A sunrise over Boot Key Harbor begins the day and this tale. Marathon is a city in the Florida Keys comprised of multiple islands. Between the largest, Vaca, and the least populated, Boot, lies Boot Key Harbor, one of the most protected harbors in the Keys. The City of Marathon operates a marina there, with over 200 moorings, a few dock spaces, and good shoreside facilities. The high prices of marinas in the Keys, combined with a location in the center of the chain of islands, makes the Marathon moorings quite attractive. And, as a town and community, Marathon has much to offer - restaurants, many boat parts and services vendors, wide variety of retail including Publix, library, parks, beaches, and a bus to Key West.
The scuttlebutt among the boaters was that one restaurant that should not be missed was the Pig. Actually, its name is the The Stuffed Pig, but it would be hard to tell as there are no readable signs so stating on the outside of the restaurant. The only visible sign lights up when they are open and promises cold beer at 5 am, which appeared to be their attraction. So wrong. It's the food, particularly breakfast.
A multi-page breakfast menu with a wide variety of traditional breakfast entries would entice but, there is so much more to this plain-appearing building with a dark, diner-type room in front.
Behind The Stuffed Pig, on the Florida Bay, is the Keys Fisheries - 1000s of crab and lobster traps, commercial fish fleet docks, fish processing plant . . . and a restaurant.
A neat upstairs bar with raw oysters and stone crab claws, and a fish market/open air restaurant with picnic tables on a large concrete dock create a unique eating experience. Just two of many great food experiences in Marathon.
The Florida Keys inspire a laid-back attitude among the residents and, reportedly, the visitors if they stay too long. An example along US 1 is the road sign for a trailer park. Still operating, spaces all filled, the owners haven't gotten around to repainting their "Trailerama" sign since it was erected in the 1950s. This ultra laidbackness is often termed "Keys Disease" and is why some visitors never return home.
The unmistakable, loud Aaawk of a Great Blue Heron sounded outside the boat. Then, a white bird flew by. Egrets have a much different voice and use it rarely. Was this bird confused or imitating, like a Mockingbird?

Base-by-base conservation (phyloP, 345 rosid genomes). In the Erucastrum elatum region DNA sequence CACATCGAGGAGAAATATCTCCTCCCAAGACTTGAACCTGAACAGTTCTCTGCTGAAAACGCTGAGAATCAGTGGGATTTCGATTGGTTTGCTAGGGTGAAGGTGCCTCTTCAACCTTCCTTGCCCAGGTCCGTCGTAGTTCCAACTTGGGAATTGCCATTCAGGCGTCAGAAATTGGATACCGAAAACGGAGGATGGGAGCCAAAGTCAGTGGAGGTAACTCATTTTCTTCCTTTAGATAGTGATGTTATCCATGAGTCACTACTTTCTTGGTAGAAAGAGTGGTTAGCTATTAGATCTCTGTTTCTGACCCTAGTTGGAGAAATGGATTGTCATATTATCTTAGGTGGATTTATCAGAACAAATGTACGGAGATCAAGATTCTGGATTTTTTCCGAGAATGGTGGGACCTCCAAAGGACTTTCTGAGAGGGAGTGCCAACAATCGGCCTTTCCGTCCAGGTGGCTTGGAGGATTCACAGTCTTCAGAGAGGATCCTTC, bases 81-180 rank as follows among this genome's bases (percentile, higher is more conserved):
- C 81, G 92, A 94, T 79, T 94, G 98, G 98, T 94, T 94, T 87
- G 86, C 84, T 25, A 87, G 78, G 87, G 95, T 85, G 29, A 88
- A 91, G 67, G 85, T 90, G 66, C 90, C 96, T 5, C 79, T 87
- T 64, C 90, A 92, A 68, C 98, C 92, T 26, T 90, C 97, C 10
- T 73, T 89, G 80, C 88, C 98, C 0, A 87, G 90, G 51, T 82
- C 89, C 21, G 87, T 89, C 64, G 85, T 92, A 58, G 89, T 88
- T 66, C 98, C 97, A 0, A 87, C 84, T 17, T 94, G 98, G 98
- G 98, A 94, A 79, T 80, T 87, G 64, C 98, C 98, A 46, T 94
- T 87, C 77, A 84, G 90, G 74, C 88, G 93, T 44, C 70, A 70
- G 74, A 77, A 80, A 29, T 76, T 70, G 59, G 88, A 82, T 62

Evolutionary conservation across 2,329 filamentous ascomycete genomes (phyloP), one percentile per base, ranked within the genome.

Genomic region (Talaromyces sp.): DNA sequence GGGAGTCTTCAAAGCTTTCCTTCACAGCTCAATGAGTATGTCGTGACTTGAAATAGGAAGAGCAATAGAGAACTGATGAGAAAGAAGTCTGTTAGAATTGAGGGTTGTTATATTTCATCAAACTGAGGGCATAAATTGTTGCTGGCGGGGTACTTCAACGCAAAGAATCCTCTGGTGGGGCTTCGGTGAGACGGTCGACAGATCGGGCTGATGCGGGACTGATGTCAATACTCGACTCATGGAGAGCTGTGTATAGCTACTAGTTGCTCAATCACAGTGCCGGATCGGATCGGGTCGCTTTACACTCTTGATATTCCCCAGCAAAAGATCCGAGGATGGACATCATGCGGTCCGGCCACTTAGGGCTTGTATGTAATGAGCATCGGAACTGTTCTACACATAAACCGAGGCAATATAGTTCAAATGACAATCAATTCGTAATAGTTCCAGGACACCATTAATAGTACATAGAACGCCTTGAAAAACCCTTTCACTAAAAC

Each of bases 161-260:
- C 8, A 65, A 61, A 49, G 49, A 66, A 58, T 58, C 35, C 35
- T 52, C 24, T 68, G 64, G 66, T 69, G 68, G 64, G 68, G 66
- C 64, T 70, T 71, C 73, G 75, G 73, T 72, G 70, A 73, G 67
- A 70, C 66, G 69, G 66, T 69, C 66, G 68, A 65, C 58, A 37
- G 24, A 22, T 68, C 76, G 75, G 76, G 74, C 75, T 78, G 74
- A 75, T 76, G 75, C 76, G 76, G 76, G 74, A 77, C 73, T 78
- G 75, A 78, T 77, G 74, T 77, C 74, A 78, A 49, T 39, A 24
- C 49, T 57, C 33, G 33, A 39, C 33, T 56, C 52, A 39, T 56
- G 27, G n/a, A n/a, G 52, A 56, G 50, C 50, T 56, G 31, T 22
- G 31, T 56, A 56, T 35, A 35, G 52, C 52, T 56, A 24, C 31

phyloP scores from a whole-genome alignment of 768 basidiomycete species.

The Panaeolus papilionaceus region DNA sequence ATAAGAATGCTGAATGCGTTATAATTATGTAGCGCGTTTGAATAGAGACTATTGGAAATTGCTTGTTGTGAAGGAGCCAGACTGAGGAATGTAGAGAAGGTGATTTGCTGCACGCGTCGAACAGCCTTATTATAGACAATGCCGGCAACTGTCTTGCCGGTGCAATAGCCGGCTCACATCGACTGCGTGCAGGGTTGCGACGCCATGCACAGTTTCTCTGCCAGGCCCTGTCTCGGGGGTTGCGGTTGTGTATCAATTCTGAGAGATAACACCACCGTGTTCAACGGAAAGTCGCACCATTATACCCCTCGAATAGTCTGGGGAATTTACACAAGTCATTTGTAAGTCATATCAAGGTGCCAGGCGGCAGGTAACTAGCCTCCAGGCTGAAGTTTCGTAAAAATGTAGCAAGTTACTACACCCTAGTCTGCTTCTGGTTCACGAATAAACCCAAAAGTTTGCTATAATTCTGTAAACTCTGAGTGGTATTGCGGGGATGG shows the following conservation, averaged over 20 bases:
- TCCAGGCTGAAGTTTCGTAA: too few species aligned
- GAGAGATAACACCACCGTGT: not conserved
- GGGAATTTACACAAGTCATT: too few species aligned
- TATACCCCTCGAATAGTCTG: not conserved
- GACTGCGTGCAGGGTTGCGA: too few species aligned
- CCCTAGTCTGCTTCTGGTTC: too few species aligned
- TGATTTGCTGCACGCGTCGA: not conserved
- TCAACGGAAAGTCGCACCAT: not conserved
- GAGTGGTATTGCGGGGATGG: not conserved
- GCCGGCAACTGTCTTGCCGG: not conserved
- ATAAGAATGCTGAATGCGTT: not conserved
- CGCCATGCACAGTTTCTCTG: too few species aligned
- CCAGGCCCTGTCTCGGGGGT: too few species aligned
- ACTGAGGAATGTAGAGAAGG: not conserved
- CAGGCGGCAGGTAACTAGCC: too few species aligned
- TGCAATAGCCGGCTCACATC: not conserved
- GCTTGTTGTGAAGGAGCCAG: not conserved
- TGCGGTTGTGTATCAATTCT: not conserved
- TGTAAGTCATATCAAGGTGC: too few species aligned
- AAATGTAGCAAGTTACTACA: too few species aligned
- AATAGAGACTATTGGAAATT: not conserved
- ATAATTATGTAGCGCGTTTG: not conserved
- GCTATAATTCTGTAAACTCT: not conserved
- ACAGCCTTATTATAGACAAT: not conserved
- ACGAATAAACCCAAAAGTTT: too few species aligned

Neither. It was a Great White Heron, a sub species of the Great Blue Heron that only lives in the Florida Keys. There is even a National Wildlife Refuge named after the Great White Heron, located not far from Marathon.
The Turtle Hospital receives injured and diseased turtles. They treat and rehabilitate them in hopes that they will gain sufficient health and strength to be released into the wild.
Rocky, a Green Sea Turtle, suffered a blocked digestive tract from eating shellfish due to the overfishing of the preferred lobster and crab. Treatment was successful. Rocky was released at Islamorada the week after these photos were taken.
Other turtles are so badly injured that they cannot survive in the wild. They become permanent residents of the Turtle Hospital, living in the large pool first built at the motel to house turtles. A continual display of live turtles provides an education and attraction draw to encourage visitors to take a paid tour, which helps fund the operational expenses.
Friends and Family
Marathon has a huge boating community, increasing the chances of meeting old friends and make new cruising friends. Standing under the big angelfish - Glen and Jill, Bill and Mary Russell, and Jim Roberts. Robin Roberts is behind the camera. Robin and Jim are old DeFever Cruisers friends (Robin edits the DeFever magazine). Bill and Mary are new friends who slowly completed the Great Loop in 10 years - 3 summer months each year. They got to savor all the waterways have to offer. This group had just eaten at another boater favorite restaurant, The Hurricane, known for the $5 lunch and $10 dinner menu. (Robin Roberts photo)
Marathon's location on a major highway provided land-bound friends and family a chance to drive to join Last Dance and share the Keys experience. More like family, since she has been Jill's best friend since Junior High School, Pat and daughter, Robyn, made the trek south.
Jill's twin, Jack, and his wife Jennie spent a few days exploring the Keys and its eateries. When people find out that Jill is a twin, they ask "Are you identical twins?" She usually answers "I hope not."
Marathon's Sombrero Beach, Jack and Jennie
The famous, once infamous, No Name Pub, hidden down a long, residential road, is a part of old Florida History lore. Jack and Jennie joined the Last Dance crew in experiencing the history and good pizza.